Time and Tide Wait for No Man…

… but advertisers should.

Since the early days of monitoring traffic on the web, one of the metrics that metering services provided for sites and agencies was session length.

Even the earliest PC Meter reports (the precursor to Media Metrix) had data points that indicated how much time a user spent, on average, with a particular site.

At first, no one was sure what to do with this information. To many, it was at best an interesting factoid. Then, for a brief moment, sites started including this tid-bit of data in their sales pitches. Site after site would come in and present, almost always including mention of the amount of time a user spent with their site. This was, I guess, done for a few reasons. Most notably, I think, it was to point out how loyal and dedicated an audience a particular website had. The more time the average user was on the site, the more committed a user they were. Some site sales organizations might have thought that average session length data might suggest an audience’s attention level. The greater the average time spent on the site, the more attention a user was paying to the content and, thus, an advertiser’s message. And perhaps others thought it would impress upon a media buyer the opportunity their client’s message would have to be seen by the site’s audience.



All of these have certain grades of validity, to be sure. Thinking back on it, gaming and game content sites were most fond of pointing out how much time the average user spent with their content. TEN, HappyPuppy,… they all wanted to tell us how much more time than other sites their users spent with them.

I think this was initially done for lack of a better point of product differentiation. When you’ve got a thousand web sites out their all fighting over the same nickel, you’ve got to have SOMETHING unique.

The thing is, when all is said and done, no one has really ever figured out a way to do anything meaningful with session-length data and so it has gone by the wayside. It has become the parsley served with your restaurant-burger.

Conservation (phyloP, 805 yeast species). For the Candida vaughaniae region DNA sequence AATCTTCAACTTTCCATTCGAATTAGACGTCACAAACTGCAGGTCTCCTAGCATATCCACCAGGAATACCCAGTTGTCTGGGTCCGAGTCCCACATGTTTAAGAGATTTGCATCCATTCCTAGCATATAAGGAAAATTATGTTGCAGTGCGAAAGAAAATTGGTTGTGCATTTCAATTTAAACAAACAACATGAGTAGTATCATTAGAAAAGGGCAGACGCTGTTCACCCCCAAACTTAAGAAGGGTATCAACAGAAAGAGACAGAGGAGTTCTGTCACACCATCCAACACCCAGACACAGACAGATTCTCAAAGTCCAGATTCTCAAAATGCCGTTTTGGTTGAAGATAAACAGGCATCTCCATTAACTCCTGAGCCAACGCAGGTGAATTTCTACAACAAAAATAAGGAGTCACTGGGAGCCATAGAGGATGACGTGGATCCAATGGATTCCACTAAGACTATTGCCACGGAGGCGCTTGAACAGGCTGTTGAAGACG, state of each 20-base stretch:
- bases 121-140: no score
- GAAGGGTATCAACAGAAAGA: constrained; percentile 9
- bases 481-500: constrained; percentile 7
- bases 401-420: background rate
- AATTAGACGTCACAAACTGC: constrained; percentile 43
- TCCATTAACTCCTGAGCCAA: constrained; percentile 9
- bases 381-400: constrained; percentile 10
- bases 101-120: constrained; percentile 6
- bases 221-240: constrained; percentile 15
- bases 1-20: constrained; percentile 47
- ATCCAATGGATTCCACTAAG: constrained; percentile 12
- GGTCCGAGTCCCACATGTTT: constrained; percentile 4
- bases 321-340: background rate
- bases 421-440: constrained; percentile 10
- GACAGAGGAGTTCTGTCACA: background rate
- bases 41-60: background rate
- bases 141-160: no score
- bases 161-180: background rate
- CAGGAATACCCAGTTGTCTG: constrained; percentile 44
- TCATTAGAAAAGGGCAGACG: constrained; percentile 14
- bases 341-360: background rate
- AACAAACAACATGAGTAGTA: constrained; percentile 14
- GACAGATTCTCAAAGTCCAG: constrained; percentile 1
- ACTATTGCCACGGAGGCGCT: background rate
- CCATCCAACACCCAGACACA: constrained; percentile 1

And so the session length data point languished as a forgotten honorable mention.

The question about session length data continues to be raised, however, usually by clients new to the Internet. And from time to time, I come across a site that will still mention it.

So why does it keep coming up and what might it mean?

Ultimately, I think that the real reason might have been something more sublime and intuitive than the reasons mentioned above.

Some have suggested that it is a useless metric that has little meaning; just ancillary data, really, to the more important data like uniques, impressions, reach, etc. Session length is a side dish, more like bread pudding than Beef Wellington.

I think that most of us all intuit that there might be something important about the amount of time an individual spends with a medium and the vehicles that define it.

I do not agree that session length is NOT a meaningful metric. I do agree that just what it means given the varieties and contexts of content is unclear, but to dismiss it out of hand because we are unsure of its implication isn't the best thing to do here.

There is no doubt that the amount of time spent with a medium has been an important factor in media planning over the years. Those of you with experience in traditional media may remember the "Media Quintile." This is a way of looking at a particular target or demographic's media usage based on TIME SPENT. A quintile is an even segmentation of a universe into 5 parts, each of those parts representing a "bucket" of media usage: Heavy, Medium-heavy, medium, medium-light, and light. These designations are based on time spent with a medium.

Now, as a subset of how much time is spent with a particular medium is how much time is spent with a specific vehicle within that medium. This is not easy to get with most traditional media (for broadcast, we assume program length as being a user's possible vehicle session length, and then Nielsen breaks that into 5 minute parcels), but if planners could, I think they would take session length into account when planning media.

With the Internet, we can get session length down to not only vehicle but also page. Whether or not this is meaningful to you depends on A) what the advertiser is trying to accomplish, B) what kind of media property your advertising runs on (dictated in no small part by the objective), and C) how the inventory is packaged and sold. Session length might mean nothing to a buy on Yahoo!, who really just sells massive amounts of impressions and has more of a "drive-by" audience. But this might be very important for a site selling fixed placements (sponsorships, surround sessions, "audience"-based inventory) like,, or some other vehicle used more for branding and awareness.

Though it isn't clear that session length should mean much to the pricing of inventory, it shouldn't be disregarded as not having impact on what a client's advertising can accomplish, especially if that advertising can be shaped to take advantage of that time spent with the medium and the vehicle.

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